21. A Taliban flag is visible through a gap in a wall of the new office of the Afghan Taliban in Doha, Qatar, on June 20. The flag and other fanfare surrounding the militants' opening of an office in the Gulf state threatened to derail planned discussions with U.S. officials. (Osama Faisal / AP) Back to slideshow navigation
  22. Editor's note:
    This image contains graphic content that some viewers may find disturbing.

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    A wounded man is helped during a car bomb attack in Kabul on June 11. A suicide attack on buses carrying workers from Afghanistan’s Supreme Court killed at least 14 civilians and injured 38 others, police said. (Omar Sobhani / Reuters) Back to slideshow navigation
  23. Afghan security forces stand guard at the site of a suicide attack near Kabul military airport on June 10. All seven militants who launched the attack died in the assault, Afghan police said. (Shah Marai / AFP - Getty Images) Back to slideshow navigation
  24. A girl stands in the doorway of her house in the old sector of Herat on June 5. Over a third of Afghans are living in abject poverty, as those in power are more concerned with addressing their vested interests rather than the basic needs of the population, a UN report said. (Aref Karimi / AFP - Getty Images) Back to slideshow navigation
  25. An Afghan security official is surrounded by the shadows of colleagues as he keeps watch at the scene of an attack in Jalalabad late on May 29. Militants launched a two-hour suicide and gun attack on a Red Cross office, killing one guard, officials said. It was the first time that Red Cross offices had been targeted since the organization began work in Afghanistan in 1987. (Noorullah Shirzada / AFP - Getty Images) Back to slideshow navigation
  26. Editor's note:
    This image contains graphic content that some viewers may find disturbing.

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    A man looks at the dead body of a suicide attacker after he was killed by security personnel in Panjshir province on May 29. Six Taliban insurgents, some wearing suicide vests, attacked the governor's compound in the fiercely anti-Taliban Panjshir valley, killing one policeman, officials say. (Omar Sobhani / Reuters) Back to slideshow navigation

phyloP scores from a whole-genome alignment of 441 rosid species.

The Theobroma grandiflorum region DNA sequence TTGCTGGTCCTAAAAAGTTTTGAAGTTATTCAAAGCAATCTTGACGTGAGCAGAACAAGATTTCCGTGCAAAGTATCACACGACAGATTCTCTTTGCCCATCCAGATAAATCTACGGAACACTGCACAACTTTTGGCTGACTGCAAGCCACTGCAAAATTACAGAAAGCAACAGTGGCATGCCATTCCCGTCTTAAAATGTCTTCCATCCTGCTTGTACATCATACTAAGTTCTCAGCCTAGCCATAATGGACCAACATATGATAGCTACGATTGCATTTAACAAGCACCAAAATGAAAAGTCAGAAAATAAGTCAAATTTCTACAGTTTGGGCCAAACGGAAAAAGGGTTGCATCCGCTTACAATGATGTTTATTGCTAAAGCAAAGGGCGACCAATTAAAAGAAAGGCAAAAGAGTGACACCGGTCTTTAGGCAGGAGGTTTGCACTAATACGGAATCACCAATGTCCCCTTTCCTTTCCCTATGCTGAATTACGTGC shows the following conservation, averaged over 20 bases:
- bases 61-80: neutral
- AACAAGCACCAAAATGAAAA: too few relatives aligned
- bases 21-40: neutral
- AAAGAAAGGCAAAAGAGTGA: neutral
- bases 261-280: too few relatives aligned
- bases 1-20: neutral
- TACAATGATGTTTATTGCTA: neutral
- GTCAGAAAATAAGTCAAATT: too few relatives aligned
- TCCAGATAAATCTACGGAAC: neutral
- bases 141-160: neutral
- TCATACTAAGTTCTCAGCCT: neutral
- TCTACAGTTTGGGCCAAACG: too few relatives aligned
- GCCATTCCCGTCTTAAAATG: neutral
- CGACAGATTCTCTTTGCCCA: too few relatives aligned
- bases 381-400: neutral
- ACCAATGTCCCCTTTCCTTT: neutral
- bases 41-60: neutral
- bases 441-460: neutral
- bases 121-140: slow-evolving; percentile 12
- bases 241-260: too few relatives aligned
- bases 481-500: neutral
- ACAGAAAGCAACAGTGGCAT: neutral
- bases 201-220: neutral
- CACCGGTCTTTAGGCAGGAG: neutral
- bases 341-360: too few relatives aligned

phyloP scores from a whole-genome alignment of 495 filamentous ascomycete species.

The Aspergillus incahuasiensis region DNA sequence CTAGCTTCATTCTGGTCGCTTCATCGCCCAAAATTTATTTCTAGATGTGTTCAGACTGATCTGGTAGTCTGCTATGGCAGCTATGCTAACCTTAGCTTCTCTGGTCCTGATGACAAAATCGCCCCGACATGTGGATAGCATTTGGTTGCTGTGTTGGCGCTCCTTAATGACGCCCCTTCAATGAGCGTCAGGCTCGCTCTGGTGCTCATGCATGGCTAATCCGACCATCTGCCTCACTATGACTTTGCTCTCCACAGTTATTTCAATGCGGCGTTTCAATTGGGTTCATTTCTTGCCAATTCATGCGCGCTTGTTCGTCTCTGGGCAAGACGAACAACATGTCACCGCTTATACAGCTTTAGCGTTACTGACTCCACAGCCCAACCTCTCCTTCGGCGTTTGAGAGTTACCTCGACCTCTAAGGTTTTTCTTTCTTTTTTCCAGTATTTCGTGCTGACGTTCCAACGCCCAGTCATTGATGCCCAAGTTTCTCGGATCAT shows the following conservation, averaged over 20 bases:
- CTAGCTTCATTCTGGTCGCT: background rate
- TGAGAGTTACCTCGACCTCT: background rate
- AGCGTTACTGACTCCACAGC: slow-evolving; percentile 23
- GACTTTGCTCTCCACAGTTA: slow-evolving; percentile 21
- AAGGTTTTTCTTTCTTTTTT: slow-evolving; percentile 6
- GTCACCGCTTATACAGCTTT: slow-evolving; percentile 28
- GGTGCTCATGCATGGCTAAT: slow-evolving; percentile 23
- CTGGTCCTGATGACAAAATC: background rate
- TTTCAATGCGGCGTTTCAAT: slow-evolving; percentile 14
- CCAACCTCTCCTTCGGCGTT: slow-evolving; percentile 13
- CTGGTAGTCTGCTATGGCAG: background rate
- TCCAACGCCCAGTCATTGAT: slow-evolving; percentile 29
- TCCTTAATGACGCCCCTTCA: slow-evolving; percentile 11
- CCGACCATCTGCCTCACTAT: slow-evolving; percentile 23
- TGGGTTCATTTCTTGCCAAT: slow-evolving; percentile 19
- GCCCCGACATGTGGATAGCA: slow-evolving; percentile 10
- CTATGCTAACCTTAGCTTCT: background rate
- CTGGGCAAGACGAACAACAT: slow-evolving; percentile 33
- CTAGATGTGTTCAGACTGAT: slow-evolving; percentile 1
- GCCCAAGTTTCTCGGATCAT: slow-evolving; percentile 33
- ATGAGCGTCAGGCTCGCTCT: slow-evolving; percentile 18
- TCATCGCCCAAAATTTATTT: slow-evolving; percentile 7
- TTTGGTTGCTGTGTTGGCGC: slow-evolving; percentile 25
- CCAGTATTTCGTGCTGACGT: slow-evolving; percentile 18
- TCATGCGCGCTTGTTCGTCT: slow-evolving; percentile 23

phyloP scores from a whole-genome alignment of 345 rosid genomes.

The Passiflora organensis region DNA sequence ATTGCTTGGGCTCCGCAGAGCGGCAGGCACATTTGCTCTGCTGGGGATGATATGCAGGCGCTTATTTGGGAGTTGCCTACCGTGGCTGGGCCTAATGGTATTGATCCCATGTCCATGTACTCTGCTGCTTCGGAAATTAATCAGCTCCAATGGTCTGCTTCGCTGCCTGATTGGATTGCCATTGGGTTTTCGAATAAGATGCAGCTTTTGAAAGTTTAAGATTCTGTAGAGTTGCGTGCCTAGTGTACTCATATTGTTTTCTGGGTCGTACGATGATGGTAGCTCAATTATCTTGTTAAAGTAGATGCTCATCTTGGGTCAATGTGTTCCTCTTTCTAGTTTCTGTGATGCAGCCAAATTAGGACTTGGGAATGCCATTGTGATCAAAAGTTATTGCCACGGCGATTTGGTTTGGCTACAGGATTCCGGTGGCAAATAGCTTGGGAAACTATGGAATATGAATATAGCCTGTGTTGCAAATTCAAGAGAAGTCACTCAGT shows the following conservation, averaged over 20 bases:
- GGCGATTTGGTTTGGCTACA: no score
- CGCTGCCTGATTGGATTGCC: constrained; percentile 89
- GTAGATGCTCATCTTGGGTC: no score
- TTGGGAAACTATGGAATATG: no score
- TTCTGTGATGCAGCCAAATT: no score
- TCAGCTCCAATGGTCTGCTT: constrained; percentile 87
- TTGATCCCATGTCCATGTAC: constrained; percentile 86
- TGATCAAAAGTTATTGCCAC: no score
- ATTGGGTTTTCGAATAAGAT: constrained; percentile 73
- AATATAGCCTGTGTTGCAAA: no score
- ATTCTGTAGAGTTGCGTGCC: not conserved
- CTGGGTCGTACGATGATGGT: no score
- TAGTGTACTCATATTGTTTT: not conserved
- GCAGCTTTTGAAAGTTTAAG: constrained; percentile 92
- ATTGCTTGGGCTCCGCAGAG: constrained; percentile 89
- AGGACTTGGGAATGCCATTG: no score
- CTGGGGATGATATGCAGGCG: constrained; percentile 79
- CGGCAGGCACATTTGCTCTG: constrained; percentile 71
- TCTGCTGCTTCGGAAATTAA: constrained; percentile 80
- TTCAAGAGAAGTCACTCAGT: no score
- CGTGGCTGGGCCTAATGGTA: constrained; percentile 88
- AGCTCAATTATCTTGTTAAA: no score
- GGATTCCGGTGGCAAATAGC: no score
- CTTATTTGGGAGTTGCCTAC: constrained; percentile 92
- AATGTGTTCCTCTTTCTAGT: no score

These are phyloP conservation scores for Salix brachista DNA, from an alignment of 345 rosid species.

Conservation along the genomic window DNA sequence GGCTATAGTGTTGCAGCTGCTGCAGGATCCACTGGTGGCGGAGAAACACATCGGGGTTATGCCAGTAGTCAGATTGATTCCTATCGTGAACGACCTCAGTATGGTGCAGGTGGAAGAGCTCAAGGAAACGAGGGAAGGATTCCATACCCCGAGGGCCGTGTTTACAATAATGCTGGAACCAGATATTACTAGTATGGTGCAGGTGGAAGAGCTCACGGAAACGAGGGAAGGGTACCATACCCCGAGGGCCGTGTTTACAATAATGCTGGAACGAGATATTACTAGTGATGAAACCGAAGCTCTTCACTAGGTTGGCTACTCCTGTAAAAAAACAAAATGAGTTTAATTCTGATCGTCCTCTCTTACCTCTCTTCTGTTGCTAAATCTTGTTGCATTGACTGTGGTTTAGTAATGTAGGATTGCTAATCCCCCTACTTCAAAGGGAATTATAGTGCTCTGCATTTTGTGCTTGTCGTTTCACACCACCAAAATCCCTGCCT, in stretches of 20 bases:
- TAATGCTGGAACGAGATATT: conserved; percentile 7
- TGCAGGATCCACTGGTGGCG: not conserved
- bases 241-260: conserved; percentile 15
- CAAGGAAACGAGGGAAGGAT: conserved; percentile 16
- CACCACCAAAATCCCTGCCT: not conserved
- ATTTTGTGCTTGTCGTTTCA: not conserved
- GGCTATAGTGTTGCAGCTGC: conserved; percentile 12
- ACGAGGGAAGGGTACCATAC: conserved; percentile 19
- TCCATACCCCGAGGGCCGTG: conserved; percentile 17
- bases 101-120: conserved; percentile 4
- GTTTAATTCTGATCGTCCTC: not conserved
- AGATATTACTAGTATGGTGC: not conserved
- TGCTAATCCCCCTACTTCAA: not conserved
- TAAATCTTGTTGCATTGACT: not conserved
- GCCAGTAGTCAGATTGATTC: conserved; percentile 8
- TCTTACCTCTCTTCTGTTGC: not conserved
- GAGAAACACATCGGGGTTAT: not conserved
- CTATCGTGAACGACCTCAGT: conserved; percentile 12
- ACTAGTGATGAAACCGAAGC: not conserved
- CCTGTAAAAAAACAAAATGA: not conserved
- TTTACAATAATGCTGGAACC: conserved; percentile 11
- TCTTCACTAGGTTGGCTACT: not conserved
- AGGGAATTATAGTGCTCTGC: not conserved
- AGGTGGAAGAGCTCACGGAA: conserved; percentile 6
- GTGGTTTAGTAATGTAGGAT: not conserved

27. Police take cover during a gunbattle following a suicide attack in Kabul on May 24. A suicide bomber struck in the heart of the Afghan capital, sending a plume of smoke billowing over Kabul and setting up a gunbattle in the second major attack in the city in little over a week, police said. (Ahmad Jamshid / AP) Back to slideshow navigation
  28. Children run away after an explosion in Kabul on May 24. Several large explosions rocked a busy area in the center of the Afghan capital. (Omar Sobhani / Reuters) Back to slideshow navigation
  29. Police carry away a wounded person after a suicide bomber struck outside a provincial council headquarters in Pul-i-Khumri, Baghlan province, northern Afghanistan, on May 20. The council chief and 14 others were killed, police said. Afghan President Hamid Karzai condemned the bombing, saying the killing of civilians shows the “true nature” of the Taliban. (Jawed Basharat / AP) Back to slideshow navigation
  30. Children peer through a fence that surrounds a swimming pool on a hill overlooking Kabul on May 17. The swimming pool built by the Soviets more then 30 years ago has rarely been used. (Anja Niedringhaus / AP) Back to slideshow navigation
  31. U.S. soldiers from the 10th Combat Aviation Brigade and a Polish soldier, center, carry a dog on a stretcher from a UH-60 Black Hawk medevac helicopter during a training drill at Forward Operating Base Ghazni on May 17. (Dibyangshu Sarkar / AFP - Getty Images) Back to slideshow navigation
  32. A U.S. soldier arrives at the scene where a suicide car bomber attacked a NATO convoy in Kabul on May 16. (Anja Niedringhaus / AP) Back to slideshow navigation
  33. A woman harvests wheat on the outskirts of Kabul on May 15. Afghans mainly use wheat to feed their animals. (Ahmad Jamshid / AP) Back to slideshow navigation
  34. Police arrive at the site where a police vehicle was hit by a remote-control bomb in the Kama district of Jalalabad province, east of Kabul, on May 11. The bomb killed and wounded several policemen, a local government spokesman said. (Rahmat Gul / AP) Back to slideshow navigation
  35. A displaced man fixes his roof as the weather takes a turn for the worse, bringing rain and high winds at a refugee camp in Kabul on May 10. Thousands of Afghans displaced by the war live in slum-like conditions in camps on the edge of the capital. (Anja Niedringhaus / AP) Back to slideshow navigation